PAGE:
Today's fortune cookie read "Your place in life is in the driver's seat." God knows that's where I prefer to be, in control of what happens next.
So while it stings when Ben asks "Do you think if I came back, we could make things work?" it gives me a great sense of control, and accordingly a sense of strength, to say resolutely, "No." As our marriage dissolved I felt a deep sense of helplessness and loss of control. Nothing I did made a difference. Apologies, tears, missed marital counseling appointments, self-help books and prayers all went unresponded to. So now hurt and pride and wounded trust and a commanding need to control the circumstances in my life combine to deny Ben what he denied me: A chance to make our marriage work. I simply won't look back now.
As we were struggling to save our marriage I was often advised to pray to my angels in Heaven, Baby Cude and Gabriel. That's supposed to be one of the perks of having deceased children, right? I tried a couple of times but it didn't feel right. I am their mother and no matter how unconventional the relationship is I can't bring myself to burden them with my worries. What was I supposed to say? "Hey kids, why don't you patch up Mom and Dad's marriage?" That wouldn't be appropriate if they were here, why should things be any different because they're not? My burdens are not their burdens; they shouldn't have to be their burdens. I know that someday I'll have to face them and I dread explaining to them that their daddy and I didn't make it, but until then I hope they never see me cry, I hope they never see their daddy cry, I hope they never saw us fighting and that they never heard the awful things we said to eachother. I hope they can't see me now, trying to figure out how to open the front porch light fixture to change the bulb, cursing their father under my breath for leaving me to do thse things on my own.
Sometimes I think I feel them with me. Once in a while I get overwhelmed but I climb into the driver's seat, determined to keep driving, and I hear Kenny Loggins telling me I hold the world in a paper cup and life's just begun and I'm the lucky one and most importantly, everything's gonna be alright. Everytime "Danny's Song" comes on the radio I think Gabriel must be trying to talk to me and I am soothed. But it's not my child's job to soothe me. I couldn't fix him; how can I ask him to fix me now?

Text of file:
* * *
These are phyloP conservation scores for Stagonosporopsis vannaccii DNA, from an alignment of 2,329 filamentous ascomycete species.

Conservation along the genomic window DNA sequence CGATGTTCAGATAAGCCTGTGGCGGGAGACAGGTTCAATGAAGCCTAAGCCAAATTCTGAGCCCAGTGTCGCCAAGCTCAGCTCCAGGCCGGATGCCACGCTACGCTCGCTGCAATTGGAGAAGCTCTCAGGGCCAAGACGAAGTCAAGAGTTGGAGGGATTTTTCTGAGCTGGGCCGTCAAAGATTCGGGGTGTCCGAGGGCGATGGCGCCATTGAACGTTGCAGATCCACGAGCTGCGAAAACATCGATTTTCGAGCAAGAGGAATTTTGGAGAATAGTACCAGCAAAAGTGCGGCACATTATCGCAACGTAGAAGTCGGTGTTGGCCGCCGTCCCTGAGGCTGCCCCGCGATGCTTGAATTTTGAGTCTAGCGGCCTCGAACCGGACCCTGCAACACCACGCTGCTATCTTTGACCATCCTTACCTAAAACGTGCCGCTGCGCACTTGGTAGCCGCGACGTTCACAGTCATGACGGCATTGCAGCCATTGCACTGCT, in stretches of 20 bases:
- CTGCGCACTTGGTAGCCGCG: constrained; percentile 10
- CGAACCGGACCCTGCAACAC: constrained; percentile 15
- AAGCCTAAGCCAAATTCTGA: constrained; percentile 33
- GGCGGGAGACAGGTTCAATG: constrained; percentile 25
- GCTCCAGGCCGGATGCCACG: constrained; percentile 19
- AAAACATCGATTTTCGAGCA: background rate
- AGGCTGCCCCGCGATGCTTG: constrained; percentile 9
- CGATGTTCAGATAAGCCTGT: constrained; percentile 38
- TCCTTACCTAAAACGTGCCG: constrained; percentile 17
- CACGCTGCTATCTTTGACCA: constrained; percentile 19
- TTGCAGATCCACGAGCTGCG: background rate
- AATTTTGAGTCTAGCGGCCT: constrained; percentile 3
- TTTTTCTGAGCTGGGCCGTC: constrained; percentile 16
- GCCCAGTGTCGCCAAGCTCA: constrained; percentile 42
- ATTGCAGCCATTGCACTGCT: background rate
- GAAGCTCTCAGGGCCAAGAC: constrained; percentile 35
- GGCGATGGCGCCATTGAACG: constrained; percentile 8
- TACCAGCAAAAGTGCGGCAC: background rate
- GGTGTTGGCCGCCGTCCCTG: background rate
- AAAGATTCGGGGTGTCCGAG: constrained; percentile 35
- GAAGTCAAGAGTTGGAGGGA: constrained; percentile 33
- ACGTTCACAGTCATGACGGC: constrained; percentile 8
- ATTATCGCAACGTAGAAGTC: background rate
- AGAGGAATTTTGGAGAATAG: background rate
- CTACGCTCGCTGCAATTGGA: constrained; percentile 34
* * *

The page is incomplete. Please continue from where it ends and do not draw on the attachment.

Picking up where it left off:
Carrying Gabriel to term would have been much more difficult if not for the online anencephaly support groups. Losing him would have been even harder if I didn't have the opportunity to counsel women who were also experiencing the same thing. But now as I read their pregnancy and birth announcements sharing the news of their rainbow babies the pain is almost unbearable. I read the words "My angel is looking out for his mommy and sending us a rainbow." Where, then, is my Gabriel and where is my rainbow? I wonder if he's mad at me for not trying to work things out with Ben. I know it's not fair of me to ask him. I won't ask him.
"Don't miss this opportunity to learn about yourself from this process," said a friend of my divorce. Most of what I'm probably supposed to learn, I don't want to. I know I pushed, and pushed, and pushed for a family. I pushed until I found myself alone. And I can't build one on my own, I can't pluck a family off of a shelf in a store; family is not a commodity to be possessed. Among the many lessons I am trying to take away from this experience is to once in a while throw my hands in the air and let someone else drive.